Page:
Rick Potrekus wrote:
Correct me if I am wrong, for I have not been with the forums long, but this the first I've seen of a discussion about the Kata as a tutorial of how to move in and around an opponent.
The topic is brought up on rare occasion. Some of our more frequent posters will bring up the concept of tai sabaki
. Alas it mostly gets lip service. In the end we have lots of fans of good-old-fashioned bash fighting, and not so much on good footwork. And yet we're supposed to be tiger, crane and... dragon. Go figure.
I was fortunate enough to have studied for an extended period of time (goju and aikido) from a retired special forces instructor who sought me out to learn Uechi. He started martial arts early in Judo, and then made his way through Kyokushinkai, Goju (Yamaguchi Gosei and Kimo Wall), aikido, and whatever else he could pick up as he made his way around the world when in the military. He moved well, and taught me well. The rest then just revealed itself to me over time in the kata. I began infusing some of what I learned in prearranged kumite. I've promised myself I'd do my own yakusoku kumite one day to deposit some of the cool ideas I've collected.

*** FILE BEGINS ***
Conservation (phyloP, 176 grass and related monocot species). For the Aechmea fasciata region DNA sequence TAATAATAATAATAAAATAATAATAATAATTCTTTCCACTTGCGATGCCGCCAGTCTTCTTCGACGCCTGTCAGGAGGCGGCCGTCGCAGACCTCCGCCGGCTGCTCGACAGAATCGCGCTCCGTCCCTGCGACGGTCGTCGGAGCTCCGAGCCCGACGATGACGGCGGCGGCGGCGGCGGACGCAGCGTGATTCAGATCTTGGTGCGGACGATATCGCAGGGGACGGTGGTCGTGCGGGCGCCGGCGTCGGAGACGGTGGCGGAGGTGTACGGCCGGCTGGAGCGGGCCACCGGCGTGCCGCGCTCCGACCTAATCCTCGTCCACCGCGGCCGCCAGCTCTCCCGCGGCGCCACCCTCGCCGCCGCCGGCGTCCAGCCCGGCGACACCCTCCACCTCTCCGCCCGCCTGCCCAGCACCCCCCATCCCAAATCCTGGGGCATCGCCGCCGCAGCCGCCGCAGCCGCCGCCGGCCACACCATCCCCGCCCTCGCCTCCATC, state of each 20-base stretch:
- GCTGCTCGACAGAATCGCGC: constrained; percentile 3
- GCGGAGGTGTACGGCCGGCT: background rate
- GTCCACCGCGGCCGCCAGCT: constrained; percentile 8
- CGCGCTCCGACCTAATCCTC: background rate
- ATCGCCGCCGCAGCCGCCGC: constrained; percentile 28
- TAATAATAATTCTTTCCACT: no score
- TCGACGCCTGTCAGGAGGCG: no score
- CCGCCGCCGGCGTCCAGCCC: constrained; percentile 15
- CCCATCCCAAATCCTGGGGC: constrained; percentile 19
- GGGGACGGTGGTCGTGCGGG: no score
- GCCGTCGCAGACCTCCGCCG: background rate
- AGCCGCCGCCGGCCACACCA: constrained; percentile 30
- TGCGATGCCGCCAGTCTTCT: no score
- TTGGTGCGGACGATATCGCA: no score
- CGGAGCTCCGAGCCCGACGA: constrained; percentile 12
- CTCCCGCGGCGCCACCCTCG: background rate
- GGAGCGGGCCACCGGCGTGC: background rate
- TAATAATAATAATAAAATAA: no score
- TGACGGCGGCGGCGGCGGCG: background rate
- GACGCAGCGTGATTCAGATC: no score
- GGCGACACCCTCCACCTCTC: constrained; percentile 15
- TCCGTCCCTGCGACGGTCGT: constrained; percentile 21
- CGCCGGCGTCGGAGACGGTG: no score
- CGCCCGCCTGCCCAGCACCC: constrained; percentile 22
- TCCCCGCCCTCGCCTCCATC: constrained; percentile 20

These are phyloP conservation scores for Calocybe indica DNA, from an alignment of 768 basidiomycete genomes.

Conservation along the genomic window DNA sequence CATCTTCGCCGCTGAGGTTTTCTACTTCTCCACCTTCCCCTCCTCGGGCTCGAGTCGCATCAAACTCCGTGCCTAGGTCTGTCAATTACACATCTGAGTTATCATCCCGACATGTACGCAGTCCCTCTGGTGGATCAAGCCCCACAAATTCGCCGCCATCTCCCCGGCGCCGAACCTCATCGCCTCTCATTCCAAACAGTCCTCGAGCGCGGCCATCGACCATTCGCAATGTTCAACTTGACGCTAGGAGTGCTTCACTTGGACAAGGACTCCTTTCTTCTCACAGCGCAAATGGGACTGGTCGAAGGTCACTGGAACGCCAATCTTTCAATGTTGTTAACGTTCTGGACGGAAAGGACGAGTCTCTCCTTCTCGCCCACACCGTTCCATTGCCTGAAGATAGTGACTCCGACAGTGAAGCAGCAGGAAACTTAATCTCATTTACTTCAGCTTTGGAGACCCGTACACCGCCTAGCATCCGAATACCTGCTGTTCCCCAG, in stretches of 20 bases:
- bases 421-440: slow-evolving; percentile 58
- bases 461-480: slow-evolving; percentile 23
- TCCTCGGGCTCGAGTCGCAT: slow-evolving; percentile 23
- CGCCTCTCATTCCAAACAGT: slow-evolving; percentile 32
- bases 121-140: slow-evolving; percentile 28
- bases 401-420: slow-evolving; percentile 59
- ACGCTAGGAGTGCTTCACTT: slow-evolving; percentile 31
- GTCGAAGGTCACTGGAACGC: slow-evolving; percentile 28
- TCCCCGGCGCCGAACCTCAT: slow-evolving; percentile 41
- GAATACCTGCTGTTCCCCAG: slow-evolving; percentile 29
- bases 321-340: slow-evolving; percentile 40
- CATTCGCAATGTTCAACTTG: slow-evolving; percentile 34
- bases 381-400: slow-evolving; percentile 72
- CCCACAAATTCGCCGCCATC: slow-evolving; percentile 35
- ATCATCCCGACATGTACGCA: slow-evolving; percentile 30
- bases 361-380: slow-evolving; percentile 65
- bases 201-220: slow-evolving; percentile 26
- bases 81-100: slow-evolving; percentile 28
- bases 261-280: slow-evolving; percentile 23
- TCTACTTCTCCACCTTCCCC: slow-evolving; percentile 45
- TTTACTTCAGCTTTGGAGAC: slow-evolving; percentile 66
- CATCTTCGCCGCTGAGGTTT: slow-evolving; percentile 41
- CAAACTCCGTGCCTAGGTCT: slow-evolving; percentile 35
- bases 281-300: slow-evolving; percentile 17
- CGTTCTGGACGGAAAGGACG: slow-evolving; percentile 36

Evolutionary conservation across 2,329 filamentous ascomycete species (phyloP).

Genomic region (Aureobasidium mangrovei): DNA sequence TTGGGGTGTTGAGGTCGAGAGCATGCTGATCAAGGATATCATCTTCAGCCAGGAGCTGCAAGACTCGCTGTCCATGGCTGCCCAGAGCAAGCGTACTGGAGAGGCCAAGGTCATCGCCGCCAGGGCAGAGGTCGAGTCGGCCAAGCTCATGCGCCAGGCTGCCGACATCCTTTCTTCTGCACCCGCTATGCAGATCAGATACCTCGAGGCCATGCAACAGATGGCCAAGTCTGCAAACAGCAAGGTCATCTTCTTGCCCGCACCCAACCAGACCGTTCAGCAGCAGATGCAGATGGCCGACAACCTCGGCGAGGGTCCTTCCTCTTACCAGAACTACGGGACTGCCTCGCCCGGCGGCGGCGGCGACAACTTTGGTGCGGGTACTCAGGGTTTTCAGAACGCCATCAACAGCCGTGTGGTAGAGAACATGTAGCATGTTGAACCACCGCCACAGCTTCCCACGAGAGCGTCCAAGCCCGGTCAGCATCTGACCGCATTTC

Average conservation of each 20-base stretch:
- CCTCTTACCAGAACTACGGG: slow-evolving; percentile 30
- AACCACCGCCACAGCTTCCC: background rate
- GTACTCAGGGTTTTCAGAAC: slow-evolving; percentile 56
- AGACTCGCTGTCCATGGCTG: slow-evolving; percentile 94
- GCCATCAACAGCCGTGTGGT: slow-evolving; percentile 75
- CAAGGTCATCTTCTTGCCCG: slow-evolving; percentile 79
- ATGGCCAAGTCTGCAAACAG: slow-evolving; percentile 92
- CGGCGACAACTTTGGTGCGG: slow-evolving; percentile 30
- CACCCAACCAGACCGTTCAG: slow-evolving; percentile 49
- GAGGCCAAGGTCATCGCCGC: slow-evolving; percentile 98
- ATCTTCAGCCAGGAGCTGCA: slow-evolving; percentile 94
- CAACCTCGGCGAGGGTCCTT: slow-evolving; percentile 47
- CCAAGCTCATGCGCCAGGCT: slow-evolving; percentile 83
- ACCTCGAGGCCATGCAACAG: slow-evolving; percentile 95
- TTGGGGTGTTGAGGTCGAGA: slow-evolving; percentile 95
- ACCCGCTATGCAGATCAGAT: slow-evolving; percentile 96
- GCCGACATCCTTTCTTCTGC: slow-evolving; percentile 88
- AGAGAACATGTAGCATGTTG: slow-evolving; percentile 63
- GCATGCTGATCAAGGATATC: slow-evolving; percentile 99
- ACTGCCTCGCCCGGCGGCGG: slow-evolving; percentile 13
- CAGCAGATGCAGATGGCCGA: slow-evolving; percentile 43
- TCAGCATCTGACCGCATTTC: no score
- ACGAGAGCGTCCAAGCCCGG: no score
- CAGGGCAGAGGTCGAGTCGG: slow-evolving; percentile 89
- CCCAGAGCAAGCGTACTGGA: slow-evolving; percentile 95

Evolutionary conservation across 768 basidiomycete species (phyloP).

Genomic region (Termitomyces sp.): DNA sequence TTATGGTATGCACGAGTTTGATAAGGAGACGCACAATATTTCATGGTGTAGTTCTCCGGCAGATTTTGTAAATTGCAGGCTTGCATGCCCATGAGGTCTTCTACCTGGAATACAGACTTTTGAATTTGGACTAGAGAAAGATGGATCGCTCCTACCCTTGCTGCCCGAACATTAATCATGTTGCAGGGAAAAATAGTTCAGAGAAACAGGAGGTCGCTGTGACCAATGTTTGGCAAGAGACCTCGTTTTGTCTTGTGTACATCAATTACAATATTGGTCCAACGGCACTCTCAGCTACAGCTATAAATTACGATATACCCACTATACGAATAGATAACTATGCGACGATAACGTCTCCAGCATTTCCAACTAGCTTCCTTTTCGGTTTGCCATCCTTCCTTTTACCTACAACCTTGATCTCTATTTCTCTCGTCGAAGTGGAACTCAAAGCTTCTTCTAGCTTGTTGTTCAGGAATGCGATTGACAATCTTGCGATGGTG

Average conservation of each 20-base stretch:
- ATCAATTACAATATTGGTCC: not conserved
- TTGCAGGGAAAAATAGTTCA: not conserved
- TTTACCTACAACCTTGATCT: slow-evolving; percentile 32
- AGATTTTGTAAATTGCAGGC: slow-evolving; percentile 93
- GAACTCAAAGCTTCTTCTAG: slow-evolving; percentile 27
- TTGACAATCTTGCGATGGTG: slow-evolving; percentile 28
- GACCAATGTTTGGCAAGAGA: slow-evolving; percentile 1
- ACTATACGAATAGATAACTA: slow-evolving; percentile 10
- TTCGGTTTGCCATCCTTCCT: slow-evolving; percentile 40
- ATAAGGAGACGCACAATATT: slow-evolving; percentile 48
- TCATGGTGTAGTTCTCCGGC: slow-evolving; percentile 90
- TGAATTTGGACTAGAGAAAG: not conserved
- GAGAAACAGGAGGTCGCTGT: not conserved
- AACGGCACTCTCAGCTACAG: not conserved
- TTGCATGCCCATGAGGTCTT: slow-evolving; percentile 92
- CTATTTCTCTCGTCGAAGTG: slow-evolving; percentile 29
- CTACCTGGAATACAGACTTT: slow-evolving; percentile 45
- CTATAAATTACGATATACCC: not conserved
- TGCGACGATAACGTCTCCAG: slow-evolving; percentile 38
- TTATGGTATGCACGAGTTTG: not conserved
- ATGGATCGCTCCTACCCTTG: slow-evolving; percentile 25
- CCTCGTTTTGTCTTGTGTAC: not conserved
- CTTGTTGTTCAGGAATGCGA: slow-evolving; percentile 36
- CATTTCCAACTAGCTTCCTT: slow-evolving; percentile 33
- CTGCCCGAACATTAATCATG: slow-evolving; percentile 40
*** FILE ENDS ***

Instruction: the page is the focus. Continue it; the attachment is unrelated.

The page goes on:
On the movement idea... I was inspired very, very early on by a fellow Uechika at UVa who used to compete in intramural boxing. He was voted most valuable boxer (across all weight classes) two years in a row, and it wasn't an accident. Mack used to tell me that the thing which distinguished him and one or two other fighters from the hackers was his ability to hit while moving. Here it was a fairly straightforward idea - hit WHILE charging straight in rather than hit AFTER moving in. But add the turns and suddenly you've begun to bring the concept farther. Pick up a thought from Tomoyose here, some aikido and Goju classes from Dr. King there, and suddenly it's just obvious. It's like that line in a rock song you sang when a kid and never got, and then heard it two decades later and had a jaw-dropping moment.
Trying to teach it isn't always easy, but it's something I think we owe the people who practice our style. It's all there in what we do, and yet it's such an unexplored facet of our art.